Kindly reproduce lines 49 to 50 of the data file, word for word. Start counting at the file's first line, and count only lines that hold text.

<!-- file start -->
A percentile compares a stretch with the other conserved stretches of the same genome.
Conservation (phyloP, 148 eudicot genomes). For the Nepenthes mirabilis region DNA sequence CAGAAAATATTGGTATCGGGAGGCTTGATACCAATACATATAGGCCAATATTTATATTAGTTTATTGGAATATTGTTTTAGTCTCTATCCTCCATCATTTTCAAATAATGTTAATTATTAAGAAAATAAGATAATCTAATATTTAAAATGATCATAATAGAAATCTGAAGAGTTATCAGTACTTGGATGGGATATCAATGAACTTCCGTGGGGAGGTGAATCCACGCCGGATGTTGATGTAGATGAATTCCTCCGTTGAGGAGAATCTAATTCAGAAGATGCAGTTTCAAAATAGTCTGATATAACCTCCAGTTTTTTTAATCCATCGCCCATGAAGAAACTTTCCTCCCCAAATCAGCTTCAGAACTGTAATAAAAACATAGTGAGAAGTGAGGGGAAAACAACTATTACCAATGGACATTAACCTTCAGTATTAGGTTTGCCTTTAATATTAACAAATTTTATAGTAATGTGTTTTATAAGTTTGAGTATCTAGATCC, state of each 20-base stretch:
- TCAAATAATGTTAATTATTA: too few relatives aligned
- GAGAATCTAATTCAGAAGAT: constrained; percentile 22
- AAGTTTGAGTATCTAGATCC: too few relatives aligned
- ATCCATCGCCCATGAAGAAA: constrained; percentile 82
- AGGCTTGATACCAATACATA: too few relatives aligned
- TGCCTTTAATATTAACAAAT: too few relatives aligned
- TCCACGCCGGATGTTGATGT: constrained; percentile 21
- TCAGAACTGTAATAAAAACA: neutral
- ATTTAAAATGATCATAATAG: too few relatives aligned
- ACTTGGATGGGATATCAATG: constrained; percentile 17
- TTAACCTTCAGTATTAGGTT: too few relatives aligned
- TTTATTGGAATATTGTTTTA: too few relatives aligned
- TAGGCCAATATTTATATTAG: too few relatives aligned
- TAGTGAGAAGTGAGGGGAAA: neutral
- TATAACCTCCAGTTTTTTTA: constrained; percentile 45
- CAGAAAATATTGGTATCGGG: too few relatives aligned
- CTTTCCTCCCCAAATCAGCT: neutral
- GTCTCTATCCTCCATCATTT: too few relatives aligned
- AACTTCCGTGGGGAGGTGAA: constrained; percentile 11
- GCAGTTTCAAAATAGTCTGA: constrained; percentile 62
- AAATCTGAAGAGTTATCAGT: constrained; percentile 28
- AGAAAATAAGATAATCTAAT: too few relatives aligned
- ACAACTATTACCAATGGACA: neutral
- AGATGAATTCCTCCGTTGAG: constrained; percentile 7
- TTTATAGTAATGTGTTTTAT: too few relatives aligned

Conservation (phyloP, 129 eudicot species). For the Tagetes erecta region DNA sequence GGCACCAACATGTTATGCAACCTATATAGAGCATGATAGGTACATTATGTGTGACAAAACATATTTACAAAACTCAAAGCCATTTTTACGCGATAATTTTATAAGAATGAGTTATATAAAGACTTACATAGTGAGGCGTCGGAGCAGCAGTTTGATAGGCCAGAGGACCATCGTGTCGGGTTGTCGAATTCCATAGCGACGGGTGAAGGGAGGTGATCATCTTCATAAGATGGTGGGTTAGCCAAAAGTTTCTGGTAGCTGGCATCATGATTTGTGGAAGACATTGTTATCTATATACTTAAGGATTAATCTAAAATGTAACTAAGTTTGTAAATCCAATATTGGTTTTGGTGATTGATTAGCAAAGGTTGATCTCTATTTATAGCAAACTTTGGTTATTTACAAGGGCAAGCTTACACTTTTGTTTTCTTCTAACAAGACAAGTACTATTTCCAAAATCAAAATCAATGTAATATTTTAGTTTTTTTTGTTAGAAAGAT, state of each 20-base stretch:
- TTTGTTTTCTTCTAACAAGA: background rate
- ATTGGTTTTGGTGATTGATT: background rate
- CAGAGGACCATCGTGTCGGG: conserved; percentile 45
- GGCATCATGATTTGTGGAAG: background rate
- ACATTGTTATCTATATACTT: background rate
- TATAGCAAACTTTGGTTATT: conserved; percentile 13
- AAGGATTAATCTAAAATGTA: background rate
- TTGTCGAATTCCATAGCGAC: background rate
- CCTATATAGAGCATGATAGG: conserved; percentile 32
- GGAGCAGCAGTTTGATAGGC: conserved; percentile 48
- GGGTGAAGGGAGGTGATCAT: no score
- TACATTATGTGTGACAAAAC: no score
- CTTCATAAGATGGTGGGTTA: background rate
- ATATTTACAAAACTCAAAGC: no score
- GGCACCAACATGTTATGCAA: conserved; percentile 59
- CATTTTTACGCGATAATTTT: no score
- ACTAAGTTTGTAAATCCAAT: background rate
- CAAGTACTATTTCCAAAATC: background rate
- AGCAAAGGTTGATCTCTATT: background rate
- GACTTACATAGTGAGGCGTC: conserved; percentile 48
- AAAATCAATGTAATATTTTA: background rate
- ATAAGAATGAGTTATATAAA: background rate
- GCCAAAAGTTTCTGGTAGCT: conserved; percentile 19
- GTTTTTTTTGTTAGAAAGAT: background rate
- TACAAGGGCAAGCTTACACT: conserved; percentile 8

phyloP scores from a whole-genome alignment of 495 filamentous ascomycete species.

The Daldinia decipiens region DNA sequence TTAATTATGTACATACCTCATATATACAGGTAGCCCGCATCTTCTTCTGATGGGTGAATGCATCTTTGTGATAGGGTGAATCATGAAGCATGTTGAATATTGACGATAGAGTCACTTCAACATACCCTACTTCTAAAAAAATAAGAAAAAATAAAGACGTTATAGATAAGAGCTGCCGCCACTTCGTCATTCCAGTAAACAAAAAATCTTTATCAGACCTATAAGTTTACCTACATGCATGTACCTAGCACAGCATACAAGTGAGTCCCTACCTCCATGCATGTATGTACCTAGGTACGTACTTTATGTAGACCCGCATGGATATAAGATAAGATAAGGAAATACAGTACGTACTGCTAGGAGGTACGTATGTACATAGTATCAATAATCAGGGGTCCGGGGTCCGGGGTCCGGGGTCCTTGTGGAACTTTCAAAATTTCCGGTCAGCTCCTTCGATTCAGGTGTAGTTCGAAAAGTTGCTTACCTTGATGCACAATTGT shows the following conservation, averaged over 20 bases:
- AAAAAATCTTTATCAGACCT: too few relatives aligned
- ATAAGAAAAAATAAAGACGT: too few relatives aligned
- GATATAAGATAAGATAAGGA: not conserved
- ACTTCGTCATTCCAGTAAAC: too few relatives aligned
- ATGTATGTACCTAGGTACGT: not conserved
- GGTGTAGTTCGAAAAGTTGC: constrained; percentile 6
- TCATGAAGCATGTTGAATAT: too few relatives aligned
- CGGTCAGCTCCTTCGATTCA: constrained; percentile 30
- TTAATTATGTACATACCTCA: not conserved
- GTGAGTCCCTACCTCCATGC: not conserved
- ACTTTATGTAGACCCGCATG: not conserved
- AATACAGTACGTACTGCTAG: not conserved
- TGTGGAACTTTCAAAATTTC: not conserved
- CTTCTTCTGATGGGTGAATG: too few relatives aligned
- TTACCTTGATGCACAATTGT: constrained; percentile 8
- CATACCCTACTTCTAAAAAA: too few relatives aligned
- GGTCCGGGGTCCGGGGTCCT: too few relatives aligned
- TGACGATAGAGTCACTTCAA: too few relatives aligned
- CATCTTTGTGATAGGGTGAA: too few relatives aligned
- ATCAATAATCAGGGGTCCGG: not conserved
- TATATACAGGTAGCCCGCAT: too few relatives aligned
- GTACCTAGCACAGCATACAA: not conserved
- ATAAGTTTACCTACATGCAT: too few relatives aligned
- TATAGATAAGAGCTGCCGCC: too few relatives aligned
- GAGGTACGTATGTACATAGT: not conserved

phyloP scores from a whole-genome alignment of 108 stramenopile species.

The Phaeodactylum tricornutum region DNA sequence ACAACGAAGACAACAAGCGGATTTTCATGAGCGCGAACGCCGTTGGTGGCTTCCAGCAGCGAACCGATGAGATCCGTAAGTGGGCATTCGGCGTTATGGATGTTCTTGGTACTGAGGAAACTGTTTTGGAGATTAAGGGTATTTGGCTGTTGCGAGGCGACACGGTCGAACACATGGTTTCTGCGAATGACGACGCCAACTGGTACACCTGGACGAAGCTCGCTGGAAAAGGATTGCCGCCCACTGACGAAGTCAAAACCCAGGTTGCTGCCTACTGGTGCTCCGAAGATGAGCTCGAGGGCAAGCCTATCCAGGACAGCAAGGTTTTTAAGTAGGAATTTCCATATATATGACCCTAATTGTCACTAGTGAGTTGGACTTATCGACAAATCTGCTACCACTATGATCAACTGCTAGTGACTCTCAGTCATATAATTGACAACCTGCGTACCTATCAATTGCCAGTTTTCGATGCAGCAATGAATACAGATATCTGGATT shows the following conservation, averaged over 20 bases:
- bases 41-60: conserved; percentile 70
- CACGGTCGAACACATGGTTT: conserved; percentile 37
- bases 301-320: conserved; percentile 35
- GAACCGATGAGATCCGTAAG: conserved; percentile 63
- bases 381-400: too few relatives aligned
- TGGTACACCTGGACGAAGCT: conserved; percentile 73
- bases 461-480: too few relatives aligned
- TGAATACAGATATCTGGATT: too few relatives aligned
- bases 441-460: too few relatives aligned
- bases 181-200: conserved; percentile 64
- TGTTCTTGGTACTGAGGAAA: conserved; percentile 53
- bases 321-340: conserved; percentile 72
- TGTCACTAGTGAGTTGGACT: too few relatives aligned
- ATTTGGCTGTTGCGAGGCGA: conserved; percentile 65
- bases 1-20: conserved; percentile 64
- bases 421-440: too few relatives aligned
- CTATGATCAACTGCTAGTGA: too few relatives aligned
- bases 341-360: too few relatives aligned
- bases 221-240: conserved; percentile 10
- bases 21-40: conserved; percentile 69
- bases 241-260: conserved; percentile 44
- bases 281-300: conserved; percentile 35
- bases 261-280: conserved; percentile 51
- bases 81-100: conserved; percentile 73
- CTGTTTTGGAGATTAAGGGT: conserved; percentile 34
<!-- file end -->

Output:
- AAAATCAATGTAATATTTTA: background rate
- ATAAGAATGAGTTATATAAA: background rate